How Narcissism Works

From Myth to Condition

In 1939, psychiatrist Karen Horney developed types of narcissism, a trait she said equated to over-inflated self-esteem.
In 1939, psychiatrist Karen Horney developed types of narcissism, a trait she said equated to over-inflated self-esteem.

The Narcissus story has all the condensed poetic power of the best myths, but as for its utilitarian function, it served as little more than a cautionary tale of excessive vanity up until the 19th century. That's when the Victorians took it in hand.

The Victorians were fond of using myths to describe behavioral pathologies, and Narcissus was ripe for this treatment. In the late 1890s, the British doctor and sexologist Havelock Ellis (that's his real name) began referring to people who masturbated too much as being "Narcissus-like." Others took up the idea, and in 1911 the psychoanalyst Otto Rank published a paper in which he explored narcissism and moved the concept beyond purely sexual territory to describe a generalized type of self-admiration.

Three years later Sigmund Freud took up the reins and used narcissism to denote both a psycho-sexual development phase that everybody goes through, and a pathology that occurs when people fail to progress beyond self-love to love of others. But while Freud theorized extensively about narcissism, he talked about it as a process or a state of mind, without identifying a personality type prone to narcissism. That job was left to another psychoanalyst named Robert Wälder, who described a narcissistic individual as a person who was arrogant, self-obsessed, indifferent to others and fond of sex but not intimacy.

Wilhelm Reich (three Austrians in a row!), later controversial for his pseudoscientific theories about Orgone energy, weighed in with the observation that most narcissists were men, articulating a link between masculinity and the aggression that characterized much narcissistic behavior.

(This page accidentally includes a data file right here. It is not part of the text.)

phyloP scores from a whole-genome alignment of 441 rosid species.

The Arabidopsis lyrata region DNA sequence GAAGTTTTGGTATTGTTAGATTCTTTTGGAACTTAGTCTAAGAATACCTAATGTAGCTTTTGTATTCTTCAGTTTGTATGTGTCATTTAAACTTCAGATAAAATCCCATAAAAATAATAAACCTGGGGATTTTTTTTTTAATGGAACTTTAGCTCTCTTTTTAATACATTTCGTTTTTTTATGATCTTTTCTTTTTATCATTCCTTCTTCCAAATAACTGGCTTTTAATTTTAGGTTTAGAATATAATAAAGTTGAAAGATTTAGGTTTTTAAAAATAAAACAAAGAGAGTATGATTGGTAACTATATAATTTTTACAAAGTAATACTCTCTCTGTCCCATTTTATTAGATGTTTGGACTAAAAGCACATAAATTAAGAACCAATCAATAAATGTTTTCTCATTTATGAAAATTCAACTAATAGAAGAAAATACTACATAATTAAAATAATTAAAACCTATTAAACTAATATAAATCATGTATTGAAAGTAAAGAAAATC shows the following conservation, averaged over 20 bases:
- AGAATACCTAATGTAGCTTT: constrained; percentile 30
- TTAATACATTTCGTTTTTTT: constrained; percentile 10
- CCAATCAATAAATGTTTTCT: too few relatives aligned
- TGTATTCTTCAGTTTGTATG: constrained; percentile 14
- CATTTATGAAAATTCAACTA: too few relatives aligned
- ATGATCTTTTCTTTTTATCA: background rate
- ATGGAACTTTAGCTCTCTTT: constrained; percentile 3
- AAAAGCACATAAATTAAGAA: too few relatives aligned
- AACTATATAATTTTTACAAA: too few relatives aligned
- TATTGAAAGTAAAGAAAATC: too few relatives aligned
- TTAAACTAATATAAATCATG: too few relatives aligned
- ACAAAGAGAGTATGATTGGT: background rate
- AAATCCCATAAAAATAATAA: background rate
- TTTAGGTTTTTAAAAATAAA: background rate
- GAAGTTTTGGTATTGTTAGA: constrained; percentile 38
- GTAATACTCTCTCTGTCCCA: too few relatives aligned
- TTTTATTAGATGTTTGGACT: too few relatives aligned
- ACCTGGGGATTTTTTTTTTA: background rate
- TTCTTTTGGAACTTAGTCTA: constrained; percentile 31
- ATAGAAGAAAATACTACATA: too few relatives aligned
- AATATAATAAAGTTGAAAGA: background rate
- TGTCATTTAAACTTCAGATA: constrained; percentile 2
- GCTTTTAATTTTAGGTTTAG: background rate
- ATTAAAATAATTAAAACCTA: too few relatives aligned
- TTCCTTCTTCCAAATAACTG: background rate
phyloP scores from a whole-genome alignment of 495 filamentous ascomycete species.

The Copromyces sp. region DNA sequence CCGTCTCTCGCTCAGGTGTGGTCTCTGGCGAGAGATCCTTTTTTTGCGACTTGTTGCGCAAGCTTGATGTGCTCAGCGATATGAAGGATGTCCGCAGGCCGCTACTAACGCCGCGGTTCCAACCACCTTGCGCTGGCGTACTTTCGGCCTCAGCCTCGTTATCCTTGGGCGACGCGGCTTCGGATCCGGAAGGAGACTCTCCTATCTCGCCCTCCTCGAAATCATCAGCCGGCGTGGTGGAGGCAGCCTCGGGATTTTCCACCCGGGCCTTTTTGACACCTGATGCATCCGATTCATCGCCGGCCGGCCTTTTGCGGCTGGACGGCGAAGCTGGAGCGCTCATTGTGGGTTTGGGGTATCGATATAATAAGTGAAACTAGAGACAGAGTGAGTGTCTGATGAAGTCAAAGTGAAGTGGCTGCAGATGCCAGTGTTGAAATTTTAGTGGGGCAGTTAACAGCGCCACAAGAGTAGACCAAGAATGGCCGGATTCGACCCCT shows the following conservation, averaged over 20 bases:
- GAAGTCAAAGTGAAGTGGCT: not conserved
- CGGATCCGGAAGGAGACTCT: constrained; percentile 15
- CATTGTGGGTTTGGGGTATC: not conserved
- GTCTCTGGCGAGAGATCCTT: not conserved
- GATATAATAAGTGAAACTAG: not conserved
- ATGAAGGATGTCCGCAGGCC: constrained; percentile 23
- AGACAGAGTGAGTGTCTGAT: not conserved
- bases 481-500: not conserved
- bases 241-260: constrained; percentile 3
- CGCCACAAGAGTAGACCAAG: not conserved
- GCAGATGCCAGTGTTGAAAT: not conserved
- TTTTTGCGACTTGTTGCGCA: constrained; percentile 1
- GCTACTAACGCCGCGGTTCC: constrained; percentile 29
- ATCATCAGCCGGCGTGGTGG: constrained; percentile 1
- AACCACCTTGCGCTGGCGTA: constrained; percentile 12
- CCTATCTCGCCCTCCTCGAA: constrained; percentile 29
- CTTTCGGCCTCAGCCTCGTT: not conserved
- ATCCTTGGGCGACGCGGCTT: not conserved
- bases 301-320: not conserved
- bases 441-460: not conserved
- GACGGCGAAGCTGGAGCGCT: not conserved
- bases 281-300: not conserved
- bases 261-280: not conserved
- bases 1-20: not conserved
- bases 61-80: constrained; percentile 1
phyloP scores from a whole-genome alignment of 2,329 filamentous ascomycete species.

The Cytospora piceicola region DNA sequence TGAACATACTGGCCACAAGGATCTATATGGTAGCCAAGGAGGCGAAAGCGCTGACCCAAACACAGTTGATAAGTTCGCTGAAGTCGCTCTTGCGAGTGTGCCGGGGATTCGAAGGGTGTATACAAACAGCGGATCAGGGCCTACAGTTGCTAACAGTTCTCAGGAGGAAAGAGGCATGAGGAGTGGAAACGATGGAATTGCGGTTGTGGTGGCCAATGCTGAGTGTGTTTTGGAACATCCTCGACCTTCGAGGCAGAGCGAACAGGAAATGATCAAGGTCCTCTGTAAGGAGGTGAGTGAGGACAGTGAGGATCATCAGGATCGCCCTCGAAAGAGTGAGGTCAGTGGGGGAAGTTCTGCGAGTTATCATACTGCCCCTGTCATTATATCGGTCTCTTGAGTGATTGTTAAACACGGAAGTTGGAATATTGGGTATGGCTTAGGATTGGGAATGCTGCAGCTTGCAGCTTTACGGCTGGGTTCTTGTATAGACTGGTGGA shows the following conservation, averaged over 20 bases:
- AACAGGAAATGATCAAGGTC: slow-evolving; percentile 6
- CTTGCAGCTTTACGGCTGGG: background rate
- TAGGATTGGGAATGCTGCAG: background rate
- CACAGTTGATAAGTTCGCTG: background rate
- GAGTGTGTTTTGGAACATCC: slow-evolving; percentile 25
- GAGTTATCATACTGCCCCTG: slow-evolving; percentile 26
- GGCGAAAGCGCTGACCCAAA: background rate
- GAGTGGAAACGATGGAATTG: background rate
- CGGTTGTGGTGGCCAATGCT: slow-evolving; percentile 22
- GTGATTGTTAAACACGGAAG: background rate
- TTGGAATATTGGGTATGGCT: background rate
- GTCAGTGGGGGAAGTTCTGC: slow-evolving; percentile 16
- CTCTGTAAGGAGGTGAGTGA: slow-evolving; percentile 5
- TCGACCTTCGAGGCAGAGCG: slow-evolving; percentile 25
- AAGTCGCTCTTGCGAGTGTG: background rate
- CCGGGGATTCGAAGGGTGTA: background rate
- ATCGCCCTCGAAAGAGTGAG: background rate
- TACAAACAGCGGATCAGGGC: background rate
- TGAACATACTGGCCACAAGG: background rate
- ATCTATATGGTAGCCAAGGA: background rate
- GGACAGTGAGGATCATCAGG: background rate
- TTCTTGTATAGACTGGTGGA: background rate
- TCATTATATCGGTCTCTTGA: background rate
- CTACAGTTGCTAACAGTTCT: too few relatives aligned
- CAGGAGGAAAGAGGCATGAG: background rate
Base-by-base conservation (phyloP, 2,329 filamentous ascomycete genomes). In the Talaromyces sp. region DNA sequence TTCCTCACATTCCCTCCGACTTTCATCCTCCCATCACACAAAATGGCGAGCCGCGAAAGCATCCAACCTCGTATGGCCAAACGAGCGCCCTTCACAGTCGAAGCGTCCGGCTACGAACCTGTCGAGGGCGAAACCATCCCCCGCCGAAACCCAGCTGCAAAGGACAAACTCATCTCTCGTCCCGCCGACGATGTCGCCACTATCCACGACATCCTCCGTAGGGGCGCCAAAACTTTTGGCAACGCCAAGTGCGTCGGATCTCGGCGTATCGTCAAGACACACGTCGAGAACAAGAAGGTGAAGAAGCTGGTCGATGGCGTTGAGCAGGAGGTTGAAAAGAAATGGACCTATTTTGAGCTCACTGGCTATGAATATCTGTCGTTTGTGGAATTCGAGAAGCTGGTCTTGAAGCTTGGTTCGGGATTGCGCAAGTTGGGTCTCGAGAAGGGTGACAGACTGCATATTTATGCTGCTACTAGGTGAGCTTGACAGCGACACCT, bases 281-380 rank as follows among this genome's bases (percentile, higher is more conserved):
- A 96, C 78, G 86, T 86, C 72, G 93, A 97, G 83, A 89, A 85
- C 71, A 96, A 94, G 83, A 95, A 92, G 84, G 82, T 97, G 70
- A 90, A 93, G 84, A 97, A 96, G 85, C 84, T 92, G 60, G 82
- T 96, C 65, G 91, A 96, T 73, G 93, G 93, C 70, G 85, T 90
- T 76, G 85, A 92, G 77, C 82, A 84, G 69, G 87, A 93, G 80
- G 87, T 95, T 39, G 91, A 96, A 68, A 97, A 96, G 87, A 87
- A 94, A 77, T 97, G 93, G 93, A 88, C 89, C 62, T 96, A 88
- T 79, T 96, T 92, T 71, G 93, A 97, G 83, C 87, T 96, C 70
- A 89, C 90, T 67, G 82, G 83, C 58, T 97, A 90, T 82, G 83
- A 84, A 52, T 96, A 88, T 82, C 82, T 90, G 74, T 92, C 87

The stage was set for Karen Horney (finally, a woman, and yes, that's her real name, too) to begin divvying up the trait into different types, which included aggressive-expansive, perfectionist and arrogant-vindictive. Narcissism, she proposed in 1939, was self-esteem inflated to an unhealthy degree. A narcissist, she said, thinks he's amazing, but for no good reason. Interestingly, she didn't believe that narcissists loved themselves too much, but rather that they were incapable of loving anybody at all, even their true selves. Narcissism, in her view, was a form of self-defense against profound vulnerability.

In 1960, Annie Reich (Wilhelm's wife) built on this idea and pointed to early traumatic experiences as the source of this vulnerability. Narcissists, she argued, compensate for those difficult experiences by withdrawing emotionally and creating a fantasy self who is powerful and superior to others. Unable to handle ambiguity, they believe themselves to be either completely successful or abject failures.

A year later, John Nemiah coined the term "narcissistic character disorder," and in 1968 Heinz Kohut used the description "narcissistic personality disorder," which is the term currently used to talk about clinical narcissism [source: Levy et al.]. The condition wasn't added to the Diagnostic and Statistical Manual of Mental Disorders (or DSM) until 1980, when it received its first diagnostic description.